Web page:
CRISPR-mediated genome editing is accelerating basic research and its application to improve human health. In traditional genetic model organisms, like the fruit fly Drosophila melanogaster, CRISPR has accelerated and simplified genetic manipulations. In organisms where genome modifications have been more challenging, like the malaria mosquito Anopheles gambiae, CRISPR-based genome editing presents new opportunities to study their biology and to disrupt disease transmission. Here we propose to simplify and expedite CRISPR-based genome editing for fly and mosquito researchers. We propose to achieve these goals in two aims: 1) We will develop and optimize a universal CRISPR toolkit for genome editing in Drosophila.
In aims 1. a and 1.b, we will optimize a set of simple-to-use targeting vectors that will speed and simplify the implementation of CRISPR-Cas9 gene editing in Drosophila.
In aim 1. c., we will modify these optimized vectors to generate a set of reagents that will allow investigators to readily create fluorescently labeled targeted knockouts and reporter knock-ins (including Gal4, GFP and epitope-tags) by simply combining gene-specific gRNAs with these universal reagents.
Aim #2 : Develop and optimize a uHITI toolkit for genome editing in Anopheles.
In aim 2. a., we will optimize our targeting approach for use in A. gambiae.
In aim 2. b., we will modify these optimized A. gambiae vectors to generate a set of reagents to allow investigators to create targeted knock-outs and reporter knock-ins (including the QF transcription factor, GFP, epitope-tags and a genetically encoded calcium indicator) by combining gene-specific gRNAs with these universal reagents. These tools will simplify and expedite the generation of targeted knock-outs and knock- ins by investigators studying Drosophila and Anopheles. In Drosophila, these tools will also increase the feasibility of creating genome-wide knock-out and knock-in collections. In Anopheles, these tools can expedite the introduction of complex gene cassettes into different genomic locations in order to disrupt vector populations.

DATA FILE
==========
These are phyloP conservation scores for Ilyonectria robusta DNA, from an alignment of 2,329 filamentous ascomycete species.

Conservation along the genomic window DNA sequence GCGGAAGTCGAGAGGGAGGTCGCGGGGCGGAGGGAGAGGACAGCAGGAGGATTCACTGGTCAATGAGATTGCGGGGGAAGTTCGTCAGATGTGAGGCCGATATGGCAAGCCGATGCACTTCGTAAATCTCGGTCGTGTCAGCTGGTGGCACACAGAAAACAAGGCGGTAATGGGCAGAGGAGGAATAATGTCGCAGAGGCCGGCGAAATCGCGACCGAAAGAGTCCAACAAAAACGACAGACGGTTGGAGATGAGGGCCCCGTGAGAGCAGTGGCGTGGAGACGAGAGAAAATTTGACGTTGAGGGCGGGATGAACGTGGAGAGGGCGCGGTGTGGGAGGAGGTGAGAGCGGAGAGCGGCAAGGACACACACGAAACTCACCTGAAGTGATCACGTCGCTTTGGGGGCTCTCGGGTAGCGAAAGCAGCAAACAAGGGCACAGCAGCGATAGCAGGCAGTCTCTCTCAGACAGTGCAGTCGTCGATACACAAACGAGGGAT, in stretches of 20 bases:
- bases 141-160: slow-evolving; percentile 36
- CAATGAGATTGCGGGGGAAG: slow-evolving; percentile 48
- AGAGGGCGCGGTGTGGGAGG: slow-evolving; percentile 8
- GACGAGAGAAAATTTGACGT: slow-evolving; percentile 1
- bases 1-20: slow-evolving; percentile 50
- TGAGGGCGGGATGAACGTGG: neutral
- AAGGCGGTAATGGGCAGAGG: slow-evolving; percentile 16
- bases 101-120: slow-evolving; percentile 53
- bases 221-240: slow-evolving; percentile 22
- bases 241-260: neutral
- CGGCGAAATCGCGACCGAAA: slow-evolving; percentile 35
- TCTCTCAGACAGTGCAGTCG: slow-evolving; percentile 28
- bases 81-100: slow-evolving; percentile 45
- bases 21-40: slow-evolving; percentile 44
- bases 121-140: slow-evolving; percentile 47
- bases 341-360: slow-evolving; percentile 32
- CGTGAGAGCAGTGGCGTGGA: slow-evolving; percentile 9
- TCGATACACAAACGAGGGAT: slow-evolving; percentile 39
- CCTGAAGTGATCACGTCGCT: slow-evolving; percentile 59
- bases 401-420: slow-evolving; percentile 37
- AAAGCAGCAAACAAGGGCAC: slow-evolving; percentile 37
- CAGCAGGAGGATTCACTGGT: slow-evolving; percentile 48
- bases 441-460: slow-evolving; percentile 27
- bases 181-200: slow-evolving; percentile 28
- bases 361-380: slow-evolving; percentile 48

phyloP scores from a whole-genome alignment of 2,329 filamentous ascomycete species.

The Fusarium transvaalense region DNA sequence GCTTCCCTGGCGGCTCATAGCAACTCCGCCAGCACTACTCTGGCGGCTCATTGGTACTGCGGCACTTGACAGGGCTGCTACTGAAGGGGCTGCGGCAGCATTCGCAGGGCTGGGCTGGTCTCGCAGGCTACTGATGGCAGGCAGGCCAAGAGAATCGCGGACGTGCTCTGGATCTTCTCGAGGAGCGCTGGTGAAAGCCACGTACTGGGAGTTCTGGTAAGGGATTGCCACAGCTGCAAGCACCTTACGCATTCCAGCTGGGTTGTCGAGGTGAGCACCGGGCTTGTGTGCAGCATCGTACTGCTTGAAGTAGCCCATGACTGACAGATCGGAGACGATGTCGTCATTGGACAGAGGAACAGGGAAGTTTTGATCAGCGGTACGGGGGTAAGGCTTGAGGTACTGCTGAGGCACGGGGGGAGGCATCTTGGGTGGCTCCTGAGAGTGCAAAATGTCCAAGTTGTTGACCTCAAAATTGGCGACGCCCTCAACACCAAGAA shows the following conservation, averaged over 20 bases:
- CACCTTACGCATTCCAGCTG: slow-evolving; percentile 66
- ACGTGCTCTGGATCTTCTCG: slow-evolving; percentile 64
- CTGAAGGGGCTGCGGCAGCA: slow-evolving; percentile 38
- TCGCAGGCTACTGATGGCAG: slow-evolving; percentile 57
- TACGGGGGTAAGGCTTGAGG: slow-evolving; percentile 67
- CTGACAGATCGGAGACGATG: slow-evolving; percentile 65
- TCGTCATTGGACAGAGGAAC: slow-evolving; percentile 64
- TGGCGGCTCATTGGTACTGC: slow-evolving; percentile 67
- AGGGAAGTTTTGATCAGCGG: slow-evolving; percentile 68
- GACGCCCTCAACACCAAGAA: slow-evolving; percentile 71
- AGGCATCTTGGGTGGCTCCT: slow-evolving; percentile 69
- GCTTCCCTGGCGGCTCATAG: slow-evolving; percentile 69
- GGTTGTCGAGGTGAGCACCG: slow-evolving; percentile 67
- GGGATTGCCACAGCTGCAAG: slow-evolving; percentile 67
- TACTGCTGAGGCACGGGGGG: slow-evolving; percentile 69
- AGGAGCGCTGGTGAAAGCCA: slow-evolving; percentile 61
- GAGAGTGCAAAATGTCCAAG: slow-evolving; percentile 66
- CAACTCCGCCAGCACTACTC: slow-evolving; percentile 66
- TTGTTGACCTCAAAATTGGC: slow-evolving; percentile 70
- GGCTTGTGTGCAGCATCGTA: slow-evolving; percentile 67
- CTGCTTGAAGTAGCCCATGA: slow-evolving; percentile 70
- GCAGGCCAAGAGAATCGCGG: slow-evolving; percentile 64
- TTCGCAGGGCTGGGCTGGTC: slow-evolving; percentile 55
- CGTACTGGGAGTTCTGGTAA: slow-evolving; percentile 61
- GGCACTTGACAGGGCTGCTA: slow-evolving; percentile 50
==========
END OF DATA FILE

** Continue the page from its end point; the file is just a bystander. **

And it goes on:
This proposal aims to develop a simple-to-use, simple-to-scale CRISPR-based approach for genome editing in the fruit fly Drosophila melanogaster and the malaria mosquito Anopheles gambiae. This will simplify and speed genome editing in Drosophila melanogaster and Anopheles gambiae by introducing and optimizing a new genome editing strategy, and developing genome-editing toolkits that will allow investigators to conveniently implement this strategy. Enhancing genome editing in these species will speed research in D. melanogaster, an important Dipteran model for basic research, and in A. gambiae, a disease vector important in transmitting malaria, which kills >500,000 people annually.